For the first time in a long time, helping first-time buyers get on the property ladder seems to be the focus for the government as well as mortgages providers.
With a raft of new mortgage products available on the market, the message for first-time buyers is a positive one. Getting a mortgage, however, is only possible if they can raise a deposit. A study by Nationwide has found that on average, first-time buyers have to save for eight years to get a suitable deposit in place.
The bank of mum dad
Parental lending has quickly become one of the most crucial options for first-time buyers. According to research from Legal and General in association with Cebr, in 2016 parents spent more than £5bn helping their children buy a home. 57% of parents helped with a cash gift, though almost one in five (18%) offered an interest-free loan.
However, a number of lenders are taking steps to help buyers struggling to fund a deposit. Before 2008, 100% mortgages were commonplace – today they are a rarity, but that is not to say that they don’t exist, albeit with different lending criteria. The Post Office has launched two new mortgage deals to help first-time buyers without the means to raise a deposit for their first home purchase.
Owen Woodley, chief executive of financial services and telecoms at the Post Office, said that its research had found significant numbers of parents were keen to help their kids buy a property but were unable to offer direct financial support.
Using a parent’s home as collateral
The Family Link mortgage allows first-time buyers use the home of a close relative as collateral against their house purchase. By placing a mortgage on two properties, 90% against the property being bought and 10% against a relative’s homes, first-time buyers can borrow 100% of a property’s value.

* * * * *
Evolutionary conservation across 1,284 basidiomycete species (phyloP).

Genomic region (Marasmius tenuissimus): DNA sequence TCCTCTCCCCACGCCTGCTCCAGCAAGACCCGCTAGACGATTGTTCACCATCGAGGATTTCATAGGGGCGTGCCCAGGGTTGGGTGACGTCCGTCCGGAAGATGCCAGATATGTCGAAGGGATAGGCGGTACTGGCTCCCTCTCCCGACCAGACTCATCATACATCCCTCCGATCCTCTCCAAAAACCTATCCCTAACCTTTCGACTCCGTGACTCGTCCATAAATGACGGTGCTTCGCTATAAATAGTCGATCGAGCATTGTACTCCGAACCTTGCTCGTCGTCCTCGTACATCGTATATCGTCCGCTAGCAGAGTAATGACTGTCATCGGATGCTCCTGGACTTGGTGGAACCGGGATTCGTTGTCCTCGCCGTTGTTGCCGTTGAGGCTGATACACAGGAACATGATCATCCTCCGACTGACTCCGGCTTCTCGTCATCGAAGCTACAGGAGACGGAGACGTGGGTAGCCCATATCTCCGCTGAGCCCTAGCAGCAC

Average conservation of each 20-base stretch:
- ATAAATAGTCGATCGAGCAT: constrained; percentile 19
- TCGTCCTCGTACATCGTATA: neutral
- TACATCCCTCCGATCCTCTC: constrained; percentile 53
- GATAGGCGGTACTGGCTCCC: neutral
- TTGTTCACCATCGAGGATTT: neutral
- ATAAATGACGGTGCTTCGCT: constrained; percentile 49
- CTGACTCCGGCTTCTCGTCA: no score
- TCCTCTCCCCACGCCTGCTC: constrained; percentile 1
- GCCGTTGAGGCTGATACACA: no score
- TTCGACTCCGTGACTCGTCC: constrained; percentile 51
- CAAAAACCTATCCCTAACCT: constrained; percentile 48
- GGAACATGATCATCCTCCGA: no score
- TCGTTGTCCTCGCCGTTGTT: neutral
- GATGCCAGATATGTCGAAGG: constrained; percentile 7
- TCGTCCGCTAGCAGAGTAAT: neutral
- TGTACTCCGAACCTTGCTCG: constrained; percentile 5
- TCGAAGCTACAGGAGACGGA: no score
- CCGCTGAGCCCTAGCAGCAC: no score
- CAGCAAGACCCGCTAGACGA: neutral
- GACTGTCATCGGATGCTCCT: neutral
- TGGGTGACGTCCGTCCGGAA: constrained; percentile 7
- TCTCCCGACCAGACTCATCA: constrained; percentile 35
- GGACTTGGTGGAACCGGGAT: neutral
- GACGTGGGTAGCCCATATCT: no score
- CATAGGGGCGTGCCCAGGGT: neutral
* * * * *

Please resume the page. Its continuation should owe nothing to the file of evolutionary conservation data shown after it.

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Both loans must be paid off by the borrower, but the 10% secured against a relative’s property is an interest-free loan that must be paid off within five years, and the remaining 90% charged at 4.89% fixed for five years is repaid over a normal mortgage term.
Using the equity of a family member’s home technically as a deposit means that first-time buyers can get on the property ladder without relying on the bank of mum and dad to stump up the large deposit. It means that parents who may not have access to large sums of cash can assist their children with their first property purchase using the equity tied up in their own property, as long as they have an annual income of £20,000 or more.
David Hollingworth, of mortgage brokers L&C, said: “A first-time buyer purchasing a £200,000 property in this way would pay £1,041 per month for the interest-charging loan and a further £333 a month to pay off the loan on the family property.”
Increase the amount a first-time buyer can borrow
The second mortgage product available through the Post Office is the First Start mortgage, where a first-time buyer can apply alongside a relative who acts as a co-borrower and can be named on the title of the property. Effectively a joint mortgage, this enables the income of the relative to be taken into account allowing the first-time buyer to borrow a larger sum.
Parents with savings could consider an offset mortgage
The Post Office is not alone in trying to help first-time buyers. The Family Building Society and Barclays both offer family offset mortgage products to first-time buyers, where parents place their cash into a designated savings account to reduce the cost of borrowing for their children. With an offset mortgage, the savings are linked to the mortgage balance and you only pay interest on the difference. The big benefit for parents is that they get to protect their savings rather than handing over a large sum of cash as a deposit.
While the old 100% zero deposit mortgages are not set to make a comeback, it seems lenders are more keen to support first-time buyers wanting to get on the property ladder than in recent years.